Traffic composition
 The effect of large or heavy vehicles in the traffic stream reduces
the maximum flow on the highway because of their operating characteristics; a heavy
vehicle occupies more space in the traffic stream than does a passenger car.
Grade
 The effect of a grade depends on the length and slope of the grade. Traffic
operations are significantly affected when grades of3% or greater are 0.25 mile or
greater in length and when grades of 3% or less are greater than 0.5 mile in length. The
effect of grades on heavy vehicles is much greater than on passenger cars.
Driver population
 A driver population consisting primarily of weekday commuters
will have significantly different behavior than a driver population consisting of drivers
unfamiliar with the roadway. For example, recreational traffic capacities can be as
much as 20% lower than commuter traffic capacities.
Interchange spacing

As interchanges are more closely spaced, the lengths of basic
freeway segments unaffected by interchanges decreases as the weaving movements at
interchanges have an increasing impact on traffic flow resulting in a reduction of
speeds.
912
Given: Freeway; design volume of 5000 veh/h; PHF: 0.9; trucks: 10%; design LOS: C;
free flow speed: 70 mi/h; no lateral obstructions; rolling terrain; interchange spacing: 3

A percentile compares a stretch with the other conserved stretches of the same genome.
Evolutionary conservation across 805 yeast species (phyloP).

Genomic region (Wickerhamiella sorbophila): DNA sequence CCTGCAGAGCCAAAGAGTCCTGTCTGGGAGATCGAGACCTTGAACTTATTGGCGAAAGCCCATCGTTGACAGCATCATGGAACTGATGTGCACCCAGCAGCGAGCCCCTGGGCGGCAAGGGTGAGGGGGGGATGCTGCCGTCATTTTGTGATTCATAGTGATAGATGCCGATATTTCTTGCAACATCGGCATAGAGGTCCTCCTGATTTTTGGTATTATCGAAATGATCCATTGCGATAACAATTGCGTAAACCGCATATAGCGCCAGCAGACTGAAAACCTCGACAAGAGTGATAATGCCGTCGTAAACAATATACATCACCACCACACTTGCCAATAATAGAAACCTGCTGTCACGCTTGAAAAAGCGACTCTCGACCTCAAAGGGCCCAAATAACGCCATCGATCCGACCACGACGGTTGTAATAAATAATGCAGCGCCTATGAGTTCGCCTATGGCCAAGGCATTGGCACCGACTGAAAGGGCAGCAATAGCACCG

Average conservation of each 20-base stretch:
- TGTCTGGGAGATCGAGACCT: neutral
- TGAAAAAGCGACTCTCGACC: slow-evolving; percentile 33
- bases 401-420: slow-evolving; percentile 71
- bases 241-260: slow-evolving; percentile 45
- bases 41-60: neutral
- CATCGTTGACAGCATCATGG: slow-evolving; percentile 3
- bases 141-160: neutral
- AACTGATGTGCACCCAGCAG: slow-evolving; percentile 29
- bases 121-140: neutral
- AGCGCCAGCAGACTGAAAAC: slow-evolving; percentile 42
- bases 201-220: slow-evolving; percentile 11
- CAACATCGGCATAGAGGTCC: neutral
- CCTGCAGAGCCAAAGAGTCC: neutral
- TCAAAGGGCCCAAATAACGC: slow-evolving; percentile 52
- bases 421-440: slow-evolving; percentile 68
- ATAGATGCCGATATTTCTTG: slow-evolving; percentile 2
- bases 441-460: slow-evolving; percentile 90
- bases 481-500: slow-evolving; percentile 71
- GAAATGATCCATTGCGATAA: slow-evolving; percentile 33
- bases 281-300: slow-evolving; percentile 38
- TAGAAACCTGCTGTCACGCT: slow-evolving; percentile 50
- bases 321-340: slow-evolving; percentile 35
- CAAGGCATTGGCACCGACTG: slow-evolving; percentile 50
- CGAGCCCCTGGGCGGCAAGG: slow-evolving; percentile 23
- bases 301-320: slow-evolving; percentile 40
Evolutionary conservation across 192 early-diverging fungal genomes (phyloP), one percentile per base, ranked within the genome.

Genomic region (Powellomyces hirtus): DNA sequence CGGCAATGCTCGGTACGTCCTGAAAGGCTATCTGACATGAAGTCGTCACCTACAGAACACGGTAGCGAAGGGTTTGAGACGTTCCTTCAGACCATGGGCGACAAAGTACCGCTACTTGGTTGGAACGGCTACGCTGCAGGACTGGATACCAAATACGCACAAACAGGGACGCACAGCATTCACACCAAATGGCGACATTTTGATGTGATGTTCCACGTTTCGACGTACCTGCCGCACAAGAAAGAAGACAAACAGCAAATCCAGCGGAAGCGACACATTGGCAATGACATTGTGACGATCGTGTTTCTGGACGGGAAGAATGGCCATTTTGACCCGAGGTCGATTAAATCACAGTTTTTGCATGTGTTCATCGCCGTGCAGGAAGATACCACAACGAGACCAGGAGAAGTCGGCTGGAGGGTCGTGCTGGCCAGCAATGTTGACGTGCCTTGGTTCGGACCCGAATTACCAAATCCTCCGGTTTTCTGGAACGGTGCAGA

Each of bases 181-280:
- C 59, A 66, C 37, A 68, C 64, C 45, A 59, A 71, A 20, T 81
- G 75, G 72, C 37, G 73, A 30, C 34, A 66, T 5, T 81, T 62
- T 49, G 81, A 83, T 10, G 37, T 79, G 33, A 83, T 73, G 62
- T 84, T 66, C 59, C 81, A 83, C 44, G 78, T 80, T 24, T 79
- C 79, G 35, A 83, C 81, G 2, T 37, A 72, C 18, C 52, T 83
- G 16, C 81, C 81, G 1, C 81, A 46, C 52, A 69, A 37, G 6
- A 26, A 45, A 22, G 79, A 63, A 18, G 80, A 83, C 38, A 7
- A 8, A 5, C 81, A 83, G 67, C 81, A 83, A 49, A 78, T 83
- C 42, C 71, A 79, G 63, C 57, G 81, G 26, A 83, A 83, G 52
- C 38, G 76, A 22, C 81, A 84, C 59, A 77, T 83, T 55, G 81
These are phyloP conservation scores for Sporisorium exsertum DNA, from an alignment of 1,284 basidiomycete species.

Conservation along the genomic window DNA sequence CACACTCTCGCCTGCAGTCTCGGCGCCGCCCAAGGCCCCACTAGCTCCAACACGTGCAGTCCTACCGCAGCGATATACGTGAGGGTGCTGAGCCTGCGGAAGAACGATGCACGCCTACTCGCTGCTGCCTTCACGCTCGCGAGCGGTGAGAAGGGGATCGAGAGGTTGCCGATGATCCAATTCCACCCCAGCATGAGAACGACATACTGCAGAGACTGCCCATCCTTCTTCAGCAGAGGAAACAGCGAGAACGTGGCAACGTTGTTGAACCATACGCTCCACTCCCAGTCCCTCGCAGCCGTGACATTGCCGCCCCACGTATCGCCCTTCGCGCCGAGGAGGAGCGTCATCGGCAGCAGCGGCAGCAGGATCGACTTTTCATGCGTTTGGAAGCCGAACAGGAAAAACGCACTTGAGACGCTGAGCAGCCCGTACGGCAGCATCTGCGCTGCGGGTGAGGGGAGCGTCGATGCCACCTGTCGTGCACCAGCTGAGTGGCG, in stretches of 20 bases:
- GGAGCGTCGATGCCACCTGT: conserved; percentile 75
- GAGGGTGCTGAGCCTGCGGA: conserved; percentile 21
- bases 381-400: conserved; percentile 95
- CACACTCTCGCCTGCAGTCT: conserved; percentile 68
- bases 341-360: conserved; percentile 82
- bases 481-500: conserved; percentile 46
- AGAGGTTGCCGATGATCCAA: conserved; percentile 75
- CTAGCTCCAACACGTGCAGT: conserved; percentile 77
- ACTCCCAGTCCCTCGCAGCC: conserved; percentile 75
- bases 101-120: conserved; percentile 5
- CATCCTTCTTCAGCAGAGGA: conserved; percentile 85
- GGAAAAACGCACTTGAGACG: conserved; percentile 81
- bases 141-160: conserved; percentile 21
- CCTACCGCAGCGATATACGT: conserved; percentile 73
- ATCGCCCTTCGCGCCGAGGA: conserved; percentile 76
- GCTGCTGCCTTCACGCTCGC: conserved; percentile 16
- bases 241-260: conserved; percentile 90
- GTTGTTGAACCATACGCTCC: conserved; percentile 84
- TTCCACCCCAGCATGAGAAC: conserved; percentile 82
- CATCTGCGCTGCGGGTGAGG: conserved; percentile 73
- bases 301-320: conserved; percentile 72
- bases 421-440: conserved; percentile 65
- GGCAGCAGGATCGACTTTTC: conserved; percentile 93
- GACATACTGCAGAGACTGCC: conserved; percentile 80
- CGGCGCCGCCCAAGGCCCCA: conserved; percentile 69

mi.
Determine: Number of 12 ft lanes required in each direction.
Step 1: Compute passenger car equivalent flow rate for peak 15minute period using
Equation 9.21.
Determine fp(driver population factor); assume mainly commuter traffic, fp= 1.0
Determine ET(PCE for trucks), using Table 9.25; ET= 2.5
Determine
ER(PCE for RVs), using Table 9.25; ER
= 2.0
Determine
fHV(heavy vehicle adjustment
factor), using Equation
9.4
1
1
J:
v
=
=
=
0.87
H
I+Pr(Er
1)+PR(ER
1)
1+0.10(2.51)+0.00(2.01)
Step 2: Assume six lanes (three in each direction)
V
vp
=
 (5000)/(0.90)(3)(0.87)(1.0) = 2128 pc/h/ln
(PHF)(N)(IHV )(Ip)
Step 3: Compute free flow speed using Equation 9.23
FFS
=
BFFS

fiw

fie IN

lID
Determine fLwusing Table 9.34, fLw= 0.0
Determine fLcusing Table 9.35, fLc= 0.0
Determine fNusing Table 9.36, fN
= 3.0
Determine fIDusing Table 9.37, fID= 0.0
FFS
=
70 0.0
0.0
3.0
0.0
=
67.0 mi/h
91
Traffic and Highway Engineering, Third Edition: Instructor's Manual
Garber and Hoel
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Step 4: Compute average passenger car speed and density to determine LOS.
For FFS = 67 mi/h and vp= 2128 pc/h/1n,using Figure 9.9, the average passenger car
speed, S = 60.0 mi/h
Density
= (2128
pc/h/ln) /60.0 mi/h
= 35.4
pc/mi/ln
Using Table 9.33, this density corresponds to LOS E, therefore, a three lane section is
inadequate. Repeat steps 2 and 3.
Step 2: Assume eight lanes (four in each direction)
vp
=
V
 (5000)/(0.90)(4)(0.87)(1.0) = 1597 pc/h/ln
(PHF)(N)(IHV )(Ip)
.1i1
Step 3: Compute free flow speed using Equation 9.23
FFS
=
BFFS

fLw

fLc IN

lID
Determine fLwusing Table 9.34, fLw
= 0.0
Determine fLcusing Table 9.35, fLc= 0.0
Determine fNusing Table 9.36, fN
= 1.5
Determine fIDusing Table 9.37, fID
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 Spring '10
 EssamRadwan
 Household income in the United States, Garber, average passenger car, passenger car speed

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